Simply, you can’t be considered a voter before you are registered to vote, and you are not registered until your identification is verified.
But Pennsylvania is sending ballots to UOCAVA applicants before verifying their identification. In 2018, the DoS issued guidance telling local election officials, “Voter registrations may not be rejected based solely on a nonmatch between the applicant’s identifying numbers on their application and the comparison database numbers.”
If there are no independent grounds to reject a voter registration application other than a nonmatch, the application may not be rejected and must be processed like all other applications, the guidance says. Within 48 hours of receiving a Federal Post Card Application from UOCAVA applicants, counties must send a ballot back to applicants.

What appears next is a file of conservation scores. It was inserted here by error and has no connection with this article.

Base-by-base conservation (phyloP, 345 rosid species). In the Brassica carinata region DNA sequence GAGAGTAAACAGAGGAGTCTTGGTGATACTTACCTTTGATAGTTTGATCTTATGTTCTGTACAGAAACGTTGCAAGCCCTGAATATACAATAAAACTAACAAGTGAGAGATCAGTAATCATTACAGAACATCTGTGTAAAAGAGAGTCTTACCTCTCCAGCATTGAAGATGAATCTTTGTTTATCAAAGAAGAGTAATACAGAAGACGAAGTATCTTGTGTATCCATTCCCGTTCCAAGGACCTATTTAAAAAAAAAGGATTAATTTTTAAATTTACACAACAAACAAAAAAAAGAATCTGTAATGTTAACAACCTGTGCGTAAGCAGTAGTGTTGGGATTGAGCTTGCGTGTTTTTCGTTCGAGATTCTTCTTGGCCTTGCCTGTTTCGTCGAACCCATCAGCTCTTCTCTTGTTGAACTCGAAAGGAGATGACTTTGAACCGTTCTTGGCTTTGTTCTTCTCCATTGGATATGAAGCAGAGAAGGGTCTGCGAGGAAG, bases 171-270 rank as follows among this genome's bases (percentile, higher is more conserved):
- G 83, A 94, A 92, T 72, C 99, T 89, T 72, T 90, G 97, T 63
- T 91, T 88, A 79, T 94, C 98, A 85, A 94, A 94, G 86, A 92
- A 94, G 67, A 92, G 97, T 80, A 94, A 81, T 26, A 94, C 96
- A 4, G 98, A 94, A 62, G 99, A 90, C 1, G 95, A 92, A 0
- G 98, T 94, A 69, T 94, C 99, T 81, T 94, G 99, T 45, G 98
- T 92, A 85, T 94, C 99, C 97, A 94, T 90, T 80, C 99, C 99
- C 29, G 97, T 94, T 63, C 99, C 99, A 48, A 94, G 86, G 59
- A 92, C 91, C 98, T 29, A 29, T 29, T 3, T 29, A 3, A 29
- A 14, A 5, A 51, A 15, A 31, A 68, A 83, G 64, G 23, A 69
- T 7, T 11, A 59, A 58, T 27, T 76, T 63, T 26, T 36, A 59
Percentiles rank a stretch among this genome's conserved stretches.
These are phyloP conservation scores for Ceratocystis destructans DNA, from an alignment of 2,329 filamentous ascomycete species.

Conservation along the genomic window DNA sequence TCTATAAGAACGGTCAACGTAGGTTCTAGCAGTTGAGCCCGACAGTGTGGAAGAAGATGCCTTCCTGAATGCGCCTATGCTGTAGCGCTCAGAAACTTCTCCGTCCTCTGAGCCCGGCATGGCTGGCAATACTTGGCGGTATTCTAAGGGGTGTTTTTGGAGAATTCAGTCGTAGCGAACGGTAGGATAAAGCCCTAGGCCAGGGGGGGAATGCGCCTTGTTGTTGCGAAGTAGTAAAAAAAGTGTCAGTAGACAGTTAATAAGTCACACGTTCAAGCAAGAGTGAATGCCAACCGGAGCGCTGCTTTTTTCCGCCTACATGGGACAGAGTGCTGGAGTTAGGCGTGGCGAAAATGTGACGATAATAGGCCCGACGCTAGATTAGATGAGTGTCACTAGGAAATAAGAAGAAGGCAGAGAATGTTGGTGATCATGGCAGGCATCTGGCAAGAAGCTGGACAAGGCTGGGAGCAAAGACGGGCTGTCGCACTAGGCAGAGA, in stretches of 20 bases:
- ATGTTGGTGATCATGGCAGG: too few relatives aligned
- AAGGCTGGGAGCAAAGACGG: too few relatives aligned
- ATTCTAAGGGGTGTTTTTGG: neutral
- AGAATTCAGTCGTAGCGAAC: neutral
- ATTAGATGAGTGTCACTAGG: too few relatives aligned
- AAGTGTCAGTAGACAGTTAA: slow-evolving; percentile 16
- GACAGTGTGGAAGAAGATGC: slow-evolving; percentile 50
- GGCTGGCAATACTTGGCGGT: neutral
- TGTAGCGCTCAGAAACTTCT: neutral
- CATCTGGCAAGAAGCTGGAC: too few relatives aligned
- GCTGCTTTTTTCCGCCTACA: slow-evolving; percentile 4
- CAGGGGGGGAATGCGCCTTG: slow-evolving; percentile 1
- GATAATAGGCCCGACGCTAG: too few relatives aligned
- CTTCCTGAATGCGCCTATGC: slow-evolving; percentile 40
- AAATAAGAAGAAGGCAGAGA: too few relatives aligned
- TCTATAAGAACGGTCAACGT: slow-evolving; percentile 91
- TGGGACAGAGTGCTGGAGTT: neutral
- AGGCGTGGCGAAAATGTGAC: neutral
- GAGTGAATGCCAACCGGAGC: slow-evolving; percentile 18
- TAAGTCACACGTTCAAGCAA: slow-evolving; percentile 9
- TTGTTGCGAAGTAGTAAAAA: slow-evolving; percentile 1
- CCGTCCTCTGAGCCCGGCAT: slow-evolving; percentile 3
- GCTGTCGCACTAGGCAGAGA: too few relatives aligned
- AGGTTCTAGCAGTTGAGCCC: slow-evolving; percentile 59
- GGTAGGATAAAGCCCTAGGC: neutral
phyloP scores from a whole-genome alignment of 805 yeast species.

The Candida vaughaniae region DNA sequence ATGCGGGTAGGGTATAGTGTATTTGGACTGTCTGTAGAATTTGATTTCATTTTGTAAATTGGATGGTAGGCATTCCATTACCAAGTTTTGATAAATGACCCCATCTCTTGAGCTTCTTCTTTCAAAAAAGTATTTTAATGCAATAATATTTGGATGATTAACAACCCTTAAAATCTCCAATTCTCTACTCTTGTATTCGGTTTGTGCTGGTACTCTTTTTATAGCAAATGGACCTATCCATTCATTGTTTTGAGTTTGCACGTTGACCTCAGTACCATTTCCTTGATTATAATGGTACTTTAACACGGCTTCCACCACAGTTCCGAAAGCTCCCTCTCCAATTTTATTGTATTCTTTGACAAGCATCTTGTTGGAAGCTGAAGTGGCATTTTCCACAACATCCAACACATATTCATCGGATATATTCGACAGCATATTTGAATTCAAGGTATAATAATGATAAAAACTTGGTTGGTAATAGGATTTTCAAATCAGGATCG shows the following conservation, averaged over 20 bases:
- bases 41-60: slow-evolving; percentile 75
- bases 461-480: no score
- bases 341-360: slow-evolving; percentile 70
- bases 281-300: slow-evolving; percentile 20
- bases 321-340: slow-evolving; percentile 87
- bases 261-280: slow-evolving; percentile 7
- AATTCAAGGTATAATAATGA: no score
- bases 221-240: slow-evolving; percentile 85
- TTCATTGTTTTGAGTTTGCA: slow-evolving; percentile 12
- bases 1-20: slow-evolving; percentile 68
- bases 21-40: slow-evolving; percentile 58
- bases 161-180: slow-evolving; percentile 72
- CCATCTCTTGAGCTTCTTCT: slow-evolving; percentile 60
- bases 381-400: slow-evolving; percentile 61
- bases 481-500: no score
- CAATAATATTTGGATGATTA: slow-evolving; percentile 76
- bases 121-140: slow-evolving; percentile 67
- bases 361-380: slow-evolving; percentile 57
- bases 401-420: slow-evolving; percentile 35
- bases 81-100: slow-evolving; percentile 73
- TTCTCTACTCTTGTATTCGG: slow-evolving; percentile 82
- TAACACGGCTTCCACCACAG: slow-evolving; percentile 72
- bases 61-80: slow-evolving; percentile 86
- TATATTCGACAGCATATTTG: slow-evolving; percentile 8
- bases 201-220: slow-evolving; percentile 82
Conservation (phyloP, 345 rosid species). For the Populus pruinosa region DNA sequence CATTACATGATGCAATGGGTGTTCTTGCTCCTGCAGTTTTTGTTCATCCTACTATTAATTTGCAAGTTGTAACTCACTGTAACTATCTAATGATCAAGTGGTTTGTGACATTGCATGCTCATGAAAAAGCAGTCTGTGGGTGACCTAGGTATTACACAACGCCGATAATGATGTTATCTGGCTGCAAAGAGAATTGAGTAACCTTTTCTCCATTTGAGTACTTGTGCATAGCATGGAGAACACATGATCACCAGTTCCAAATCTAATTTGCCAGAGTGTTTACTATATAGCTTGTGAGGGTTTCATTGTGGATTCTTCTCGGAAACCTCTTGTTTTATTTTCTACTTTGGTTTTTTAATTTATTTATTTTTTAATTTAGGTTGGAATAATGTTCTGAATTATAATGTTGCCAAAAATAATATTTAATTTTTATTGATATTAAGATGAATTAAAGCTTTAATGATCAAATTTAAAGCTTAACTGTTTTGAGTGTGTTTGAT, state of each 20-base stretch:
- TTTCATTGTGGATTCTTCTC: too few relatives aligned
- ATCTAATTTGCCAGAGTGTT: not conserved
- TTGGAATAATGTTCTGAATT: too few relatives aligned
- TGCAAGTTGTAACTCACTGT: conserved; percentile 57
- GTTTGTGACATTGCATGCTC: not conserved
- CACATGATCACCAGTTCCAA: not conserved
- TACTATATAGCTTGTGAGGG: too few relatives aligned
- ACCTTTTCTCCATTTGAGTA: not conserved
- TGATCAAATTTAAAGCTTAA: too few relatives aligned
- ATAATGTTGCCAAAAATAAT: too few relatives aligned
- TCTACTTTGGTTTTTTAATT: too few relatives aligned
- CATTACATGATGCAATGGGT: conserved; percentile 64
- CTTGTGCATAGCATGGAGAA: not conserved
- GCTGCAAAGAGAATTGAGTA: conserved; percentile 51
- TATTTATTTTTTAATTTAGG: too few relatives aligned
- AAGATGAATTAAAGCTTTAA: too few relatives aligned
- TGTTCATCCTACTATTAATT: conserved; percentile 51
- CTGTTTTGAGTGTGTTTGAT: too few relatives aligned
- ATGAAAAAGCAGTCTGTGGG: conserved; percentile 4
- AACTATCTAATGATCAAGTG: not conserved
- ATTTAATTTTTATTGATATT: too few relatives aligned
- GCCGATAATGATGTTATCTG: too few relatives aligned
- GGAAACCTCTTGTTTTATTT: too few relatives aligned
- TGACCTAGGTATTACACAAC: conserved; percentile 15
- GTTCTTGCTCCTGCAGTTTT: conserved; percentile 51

Ballot First, Vote, Then IdentificationThe DoS policy defers the HAVA identification verification and matching requirement from the time of registration to the time of casting a ballot for first-time overseas voters.
“The Pennsylvania Department of State has admitted that they do not verify identity of first-time oversea voters at the time of registration, but claim it is in compliance with HAVA by verifying identity and matching identification numbers prior to accepting an absentee ballot,” the complaint filed this week says.
Leigh Chapman, Then-acting Secretary of State, makes that case in an Oct. 28, 2022 letter to then-state Rep. Frank Ryan. Chapman now works at the Gorge Soros-founded Open Society Foundations as director of pro-democracy alliance and structural reform, to “expand and protect” voting rights.